July Was Officially The Hottest Month Since Humans Started Keeping Records

Ryan Ford 15 Aug 2019

If you thought July was a scorcher of a month, you were right. And you were far from alone, too. Even if it wasn't especially warm in your neighborhood, the rest of the globe more than made up for it.

It's official: July 2019 was the hottest month ever recorded.

In its latest report on the global climate, the National Oceanic and Atmospheric Administration confirmed that no month has been hotter than July 2019.

At least, not within the past 140 years, when humans started keeping records of temperatures. "At 1.71°F above average, the July 2019 global temperature ranked as the warmest July and the warmest month on record," the NOAA tweeted.

The previous hottest month was July 2016.

Load Comments

What's more, the period of January to July tied 2017 for the second-hottest such period so far on record.

Twitter | @NOAANCEIclimate

But July really took the cake, with many different areas around the globe seeing temperature records fall, including the warmest July ever for both Africa and Alaska.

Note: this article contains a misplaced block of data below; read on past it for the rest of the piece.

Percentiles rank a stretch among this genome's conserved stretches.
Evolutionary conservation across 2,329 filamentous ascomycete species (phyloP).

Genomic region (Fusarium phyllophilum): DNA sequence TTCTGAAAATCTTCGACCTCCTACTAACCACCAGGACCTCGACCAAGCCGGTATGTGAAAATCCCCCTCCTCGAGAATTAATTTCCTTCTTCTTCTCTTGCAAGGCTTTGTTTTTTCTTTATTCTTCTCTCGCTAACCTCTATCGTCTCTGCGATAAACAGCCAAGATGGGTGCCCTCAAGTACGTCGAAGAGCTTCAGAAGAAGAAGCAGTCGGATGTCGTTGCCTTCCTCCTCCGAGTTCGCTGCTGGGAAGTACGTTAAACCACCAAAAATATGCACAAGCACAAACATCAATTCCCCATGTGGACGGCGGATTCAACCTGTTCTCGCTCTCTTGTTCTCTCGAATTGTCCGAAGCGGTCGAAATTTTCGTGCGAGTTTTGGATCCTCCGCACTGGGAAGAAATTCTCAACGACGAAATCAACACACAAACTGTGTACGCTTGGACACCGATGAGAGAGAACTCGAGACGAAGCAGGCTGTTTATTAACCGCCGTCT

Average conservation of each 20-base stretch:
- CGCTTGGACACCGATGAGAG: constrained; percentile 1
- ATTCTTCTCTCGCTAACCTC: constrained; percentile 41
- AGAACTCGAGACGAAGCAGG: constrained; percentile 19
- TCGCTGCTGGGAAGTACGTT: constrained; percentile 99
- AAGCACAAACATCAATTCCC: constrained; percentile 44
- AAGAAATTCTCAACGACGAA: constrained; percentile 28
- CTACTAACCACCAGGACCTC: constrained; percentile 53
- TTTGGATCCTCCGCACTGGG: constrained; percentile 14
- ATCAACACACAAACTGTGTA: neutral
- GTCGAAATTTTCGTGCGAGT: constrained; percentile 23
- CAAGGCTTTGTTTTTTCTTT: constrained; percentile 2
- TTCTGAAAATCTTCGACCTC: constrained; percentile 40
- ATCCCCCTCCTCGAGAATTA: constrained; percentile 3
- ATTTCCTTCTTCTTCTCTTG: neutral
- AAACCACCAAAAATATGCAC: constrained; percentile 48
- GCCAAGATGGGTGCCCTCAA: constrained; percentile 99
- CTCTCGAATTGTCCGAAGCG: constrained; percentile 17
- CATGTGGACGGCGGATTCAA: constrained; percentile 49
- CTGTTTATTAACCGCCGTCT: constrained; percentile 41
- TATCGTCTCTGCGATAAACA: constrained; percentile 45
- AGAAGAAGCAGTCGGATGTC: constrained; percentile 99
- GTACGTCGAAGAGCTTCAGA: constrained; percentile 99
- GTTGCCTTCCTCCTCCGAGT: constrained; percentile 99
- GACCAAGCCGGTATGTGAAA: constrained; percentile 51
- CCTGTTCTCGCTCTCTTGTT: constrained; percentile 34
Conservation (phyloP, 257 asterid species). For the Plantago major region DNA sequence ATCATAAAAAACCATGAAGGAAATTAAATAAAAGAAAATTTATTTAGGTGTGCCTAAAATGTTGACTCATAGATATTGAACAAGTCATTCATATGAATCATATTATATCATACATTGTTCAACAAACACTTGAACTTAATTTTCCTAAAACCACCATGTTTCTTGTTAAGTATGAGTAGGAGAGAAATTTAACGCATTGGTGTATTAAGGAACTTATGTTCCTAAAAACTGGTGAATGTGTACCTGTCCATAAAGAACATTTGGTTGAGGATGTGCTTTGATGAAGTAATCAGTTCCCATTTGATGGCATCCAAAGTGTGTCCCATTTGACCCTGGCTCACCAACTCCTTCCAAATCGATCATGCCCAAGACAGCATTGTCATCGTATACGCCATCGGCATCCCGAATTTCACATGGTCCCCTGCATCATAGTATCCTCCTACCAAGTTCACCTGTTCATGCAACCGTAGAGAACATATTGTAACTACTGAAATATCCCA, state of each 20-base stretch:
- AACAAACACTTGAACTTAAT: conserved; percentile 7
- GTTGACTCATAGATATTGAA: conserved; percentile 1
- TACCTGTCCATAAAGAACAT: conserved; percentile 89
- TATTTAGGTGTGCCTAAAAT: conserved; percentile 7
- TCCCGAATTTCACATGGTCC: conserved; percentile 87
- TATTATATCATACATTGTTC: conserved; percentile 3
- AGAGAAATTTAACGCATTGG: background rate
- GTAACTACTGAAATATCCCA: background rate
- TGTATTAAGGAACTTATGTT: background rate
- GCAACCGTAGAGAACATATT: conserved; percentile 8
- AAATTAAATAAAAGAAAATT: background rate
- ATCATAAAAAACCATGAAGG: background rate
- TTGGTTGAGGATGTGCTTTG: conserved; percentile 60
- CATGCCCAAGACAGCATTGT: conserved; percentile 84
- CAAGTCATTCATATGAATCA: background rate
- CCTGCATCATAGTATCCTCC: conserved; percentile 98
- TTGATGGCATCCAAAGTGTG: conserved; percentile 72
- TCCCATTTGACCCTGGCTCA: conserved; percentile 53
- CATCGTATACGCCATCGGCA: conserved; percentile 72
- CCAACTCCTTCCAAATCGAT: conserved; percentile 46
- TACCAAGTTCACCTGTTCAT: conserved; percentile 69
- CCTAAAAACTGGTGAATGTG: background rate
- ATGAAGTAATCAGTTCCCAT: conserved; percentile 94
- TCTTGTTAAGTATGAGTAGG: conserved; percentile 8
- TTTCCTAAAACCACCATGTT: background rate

Load Comments

Heat warnings were seen across much of the U.S. as well.

Much of the East Coast was gripped in an intense heatwave, while across the pond, Belgium and Germany both saw the hottest days ever recorded there, and The Netherlands had the hottest day it had seen in 75 years. Records weren't just eclipsed by fractions of a degree, but smashed by several degrees.

Load Comments

Even traditionally cold areas saw much higher than average temperatures.

The heatwave that caused such high temperatures in Europe eventually moved on to Greenland, where it caused a shocking amount of melting. Just in the month of July, Greenland's ice sheet, the world's second largest, lost 160 billion tons of ice, about the equivalent of 64 million Olympic-sized swimming pools, CNN reported.

Load Comments

At the same time, "unprecedented" fires broke out in the Arctic.

Satellites caught images of smoke billowing from over 100 blazes in Siberia, Alaska, and Greenland. "The number and intensity of wildfires in the Arctic Circle is unusual and unprecedented," said Mark Parrington, a senior scientist at CAMS.

It's estimated that the Arctic fires have released more carbon dioxide into the atmosphere than all of Belgium does in a year.

h/t: ABC, CNN

Load Comments
Next Article